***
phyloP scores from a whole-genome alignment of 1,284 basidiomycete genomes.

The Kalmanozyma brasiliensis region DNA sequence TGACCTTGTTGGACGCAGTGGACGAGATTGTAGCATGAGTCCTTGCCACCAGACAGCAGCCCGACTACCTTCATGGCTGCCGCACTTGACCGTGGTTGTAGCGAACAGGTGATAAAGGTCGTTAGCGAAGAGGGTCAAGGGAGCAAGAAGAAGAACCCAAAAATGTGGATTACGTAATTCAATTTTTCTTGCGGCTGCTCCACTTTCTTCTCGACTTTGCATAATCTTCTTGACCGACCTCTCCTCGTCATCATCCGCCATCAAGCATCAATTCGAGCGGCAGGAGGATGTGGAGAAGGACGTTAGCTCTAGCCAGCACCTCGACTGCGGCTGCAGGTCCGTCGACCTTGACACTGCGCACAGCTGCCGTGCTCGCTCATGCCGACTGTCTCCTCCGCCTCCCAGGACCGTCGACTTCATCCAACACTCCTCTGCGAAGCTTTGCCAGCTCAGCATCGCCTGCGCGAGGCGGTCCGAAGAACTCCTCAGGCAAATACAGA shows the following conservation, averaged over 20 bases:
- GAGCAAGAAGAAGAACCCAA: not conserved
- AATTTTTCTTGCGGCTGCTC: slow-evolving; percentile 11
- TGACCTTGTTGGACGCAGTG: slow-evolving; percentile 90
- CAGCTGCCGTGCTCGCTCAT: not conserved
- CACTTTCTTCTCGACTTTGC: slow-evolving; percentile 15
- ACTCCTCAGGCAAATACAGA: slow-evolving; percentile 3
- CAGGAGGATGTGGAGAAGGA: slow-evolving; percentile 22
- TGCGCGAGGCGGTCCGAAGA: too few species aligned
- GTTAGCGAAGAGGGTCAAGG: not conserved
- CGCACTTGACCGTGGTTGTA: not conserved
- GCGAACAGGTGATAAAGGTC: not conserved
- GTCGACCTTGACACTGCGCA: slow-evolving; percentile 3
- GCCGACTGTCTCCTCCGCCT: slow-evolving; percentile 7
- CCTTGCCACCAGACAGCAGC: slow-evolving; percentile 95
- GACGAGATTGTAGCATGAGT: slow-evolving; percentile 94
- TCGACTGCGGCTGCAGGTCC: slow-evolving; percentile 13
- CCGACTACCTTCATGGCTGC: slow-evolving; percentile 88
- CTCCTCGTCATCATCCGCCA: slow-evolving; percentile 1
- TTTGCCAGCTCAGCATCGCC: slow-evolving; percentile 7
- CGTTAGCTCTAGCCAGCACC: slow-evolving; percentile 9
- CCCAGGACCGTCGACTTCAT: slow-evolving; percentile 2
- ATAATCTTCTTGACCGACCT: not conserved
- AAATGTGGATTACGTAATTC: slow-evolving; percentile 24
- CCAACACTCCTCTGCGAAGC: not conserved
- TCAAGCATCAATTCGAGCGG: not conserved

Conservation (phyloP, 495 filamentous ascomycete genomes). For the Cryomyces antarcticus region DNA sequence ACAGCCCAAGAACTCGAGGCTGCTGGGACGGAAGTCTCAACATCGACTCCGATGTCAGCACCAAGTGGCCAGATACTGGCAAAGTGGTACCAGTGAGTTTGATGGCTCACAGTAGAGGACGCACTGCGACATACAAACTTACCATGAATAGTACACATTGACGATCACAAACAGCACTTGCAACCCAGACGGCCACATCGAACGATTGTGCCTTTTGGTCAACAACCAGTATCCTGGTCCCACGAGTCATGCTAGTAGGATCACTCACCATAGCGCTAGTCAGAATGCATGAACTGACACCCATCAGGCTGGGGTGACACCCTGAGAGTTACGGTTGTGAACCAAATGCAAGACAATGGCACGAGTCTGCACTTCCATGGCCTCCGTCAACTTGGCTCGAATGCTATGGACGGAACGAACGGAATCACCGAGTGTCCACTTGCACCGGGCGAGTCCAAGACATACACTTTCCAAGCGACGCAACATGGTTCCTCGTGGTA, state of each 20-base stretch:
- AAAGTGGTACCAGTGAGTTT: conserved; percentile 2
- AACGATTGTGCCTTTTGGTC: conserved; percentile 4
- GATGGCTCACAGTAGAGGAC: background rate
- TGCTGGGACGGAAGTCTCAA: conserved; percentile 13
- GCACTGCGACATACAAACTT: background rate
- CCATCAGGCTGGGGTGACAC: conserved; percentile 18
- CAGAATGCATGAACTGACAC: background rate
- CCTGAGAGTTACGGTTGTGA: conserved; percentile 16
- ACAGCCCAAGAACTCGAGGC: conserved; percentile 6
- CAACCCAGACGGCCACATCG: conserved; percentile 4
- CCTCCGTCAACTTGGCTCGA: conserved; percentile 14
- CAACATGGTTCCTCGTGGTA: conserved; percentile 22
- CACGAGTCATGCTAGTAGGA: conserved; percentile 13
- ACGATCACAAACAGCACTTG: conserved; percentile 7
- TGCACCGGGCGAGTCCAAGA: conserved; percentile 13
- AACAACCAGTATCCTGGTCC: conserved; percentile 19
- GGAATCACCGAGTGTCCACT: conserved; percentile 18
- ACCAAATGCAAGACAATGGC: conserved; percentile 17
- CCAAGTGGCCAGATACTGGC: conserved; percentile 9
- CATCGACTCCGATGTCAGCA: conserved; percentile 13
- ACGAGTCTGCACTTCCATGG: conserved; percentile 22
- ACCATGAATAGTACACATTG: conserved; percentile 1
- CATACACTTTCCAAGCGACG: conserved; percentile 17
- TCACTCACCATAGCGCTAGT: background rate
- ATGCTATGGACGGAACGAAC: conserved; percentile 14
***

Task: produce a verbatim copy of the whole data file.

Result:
phyloP scores from a whole-genome alignment of 1,284 basidiomycete genomes.

The Kalmanozyma brasiliensis region DNA sequence TGACCTTGTTGGACGCAGTGGACGAGATTGTAGCATGAGTCCTTGCCACCAGACAGCAGCCCGACTACCTTCATGGCTGCCGCACTTGACCGTGGTTGTAGCGAACAGGTGATAAAGGTCGTTAGCGAAGAGGGTCAAGGGAGCAAGAAGAAGAACCCAAAAATGTGGATTACGTAATTCAATTTTTCTTGCGGCTGCTCCACTTTCTTCTCGACTTTGCATAATCTTCTTGACCGACCTCTCCTCGTCATCATCCGCCATCAAGCATCAATTCGAGCGGCAGGAGGATGTGGAGAAGGACGTTAGCTCTAGCCAGCACCTCGACTGCGGCTGCAGGTCCGTCGACCTTGACACTGCGCACAGCTGCCGTGCTCGCTCATGCCGACTGTCTCCTCCGCCTCCCAGGACCGTCGACTTCATCCAACACTCCTCTGCGAAGCTTTGCCAGCTCAGCATCGCCTGCGCGAGGCGGTCCGAAGAACTCCTCAGGCAAATACAGA shows the following conservation, averaged over 20 bases:
- GAGCAAGAAGAAGAACCCAA: not conserved
- AATTTTTCTTGCGGCTGCTC: slow-evolving; percentile 11
- TGACCTTGTTGGACGCAGTG: slow-evolving; percentile 90
- CAGCTGCCGTGCTCGCTCAT: not conserved
- CACTTTCTTCTCGACTTTGC: slow-evolving; percentile 15
- ACTCCTCAGGCAAATACAGA: slow-evolving; percentile 3
- CAGGAGGATGTGGAGAAGGA: slow-evolving; percentile 22
- TGCGCGAGGCGGTCCGAAGA: too few species aligned
- GTTAGCGAAGAGGGTCAAGG: not conserved
- CGCACTTGACCGTGGTTGTA: not conserved
- GCGAACAGGTGATAAAGGTC: not conserved
- GTCGACCTTGACACTGCGCA: slow-evolving; percentile 3
- GCCGACTGTCTCCTCCGCCT: slow-evolving; percentile 7
- CCTTGCCACCAGACAGCAGC: slow-evolving; percentile 95
- GACGAGATTGTAGCATGAGT: slow-evolving; percentile 94
- TCGACTGCGGCTGCAGGTCC: slow-evolving; percentile 13
- CCGACTACCTTCATGGCTGC: slow-evolving; percentile 88
- CTCCTCGTCATCATCCGCCA: slow-evolving; percentile 1
- TTTGCCAGCTCAGCATCGCC: slow-evolving; percentile 7
- CGTTAGCTCTAGCCAGCACC: slow-evolving; percentile 9
- CCCAGGACCGTCGACTTCAT: slow-evolving; percentile 2
- ATAATCTTCTTGACCGACCT: not conserved
- AAATGTGGATTACGTAATTC: slow-evolving; percentile 24
- CCAACACTCCTCTGCGAAGC: not conserved
- TCAAGCATCAATTCGAGCGG: not conserved

Conservation (phyloP, 495 filamentous ascomycete genomes). For the Cryomyces antarcticus region DNA sequence ACAGCCCAAGAACTCGAGGCTGCTGGGACGGAAGTCTCAACATCGACTCCGATGTCAGCACCAAGTGGCCAGATACTGGCAAAGTGGTACCAGTGAGTTTGATGGCTCACAGTAGAGGACGCACTGCGACATACAAACTTACCATGAATAGTACACATTGACGATCACAAACAGCACTTGCAACCCAGACGGCCACATCGAACGATTGTGCCTTTTGGTCAACAACCAGTATCCTGGTCCCACGAGTCATGCTAGTAGGATCACTCACCATAGCGCTAGTCAGAATGCATGAACTGACACCCATCAGGCTGGGGTGACACCCTGAGAGTTACGGTTGTGAACCAAATGCAAGACAATGGCACGAGTCTGCACTTCCATGGCCTCCGTCAACTTGGCTCGAATGCTATGGACGGAACGAACGGAATCACCGAGTGTCCACTTGCACCGGGCGAGTCCAAGACATACACTTTCCAAGCGACGCAACATGGTTCCTCGTGGTA, state of each 20-base stretch:
- AAAGTGGTACCAGTGAGTTT: conserved; percentile 2
- AACGATTGTGCCTTTTGGTC: conserved; percentile 4
- GATGGCTCACAGTAGAGGAC: background rate
- TGCTGGGACGGAAGTCTCAA: conserved; percentile 13
- GCACTGCGACATACAAACTT: background rate
- CCATCAGGCTGGGGTGACAC: conserved; percentile 18
- CAGAATGCATGAACTGACAC: background rate
- CCTGAGAGTTACGGTTGTGA: conserved; percentile 16
- ACAGCCCAAGAACTCGAGGC: conserved; percentile 6
- CAACCCAGACGGCCACATCG: conserved; percentile 4
- CCTCCGTCAACTTGGCTCGA: conserved; percentile 14
- CAACATGGTTCCTCGTGGTA: conserved; percentile 22
- CACGAGTCATGCTAGTAGGA: conserved; percentile 13
- ACGATCACAAACAGCACTTG: conserved; percentile 7
- TGCACCGGGCGAGTCCAAGA: conserved; percentile 13
- AACAACCAGTATCCTGGTCC: conserved; percentile 19
- GGAATCACCGAGTGTCCACT: conserved; percentile 18
- ACCAAATGCAAGACAATGGC: conserved; percentile 17
- CCAAGTGGCCAGATACTGGC: conserved; percentile 9
- CATCGACTCCGATGTCAGCA: conserved; percentile 13
- ACGAGTCTGCACTTCCATGG: conserved; percentile 22
- ACCATGAATAGTACACATTG: conserved; percentile 1
- CATACACTTTCCAAGCGACG: conserved; percentile 17
- TCACTCACCATAGCGCTAGT: background rate
- ATGCTATGGACGGAACGAAC: conserved; percentile 14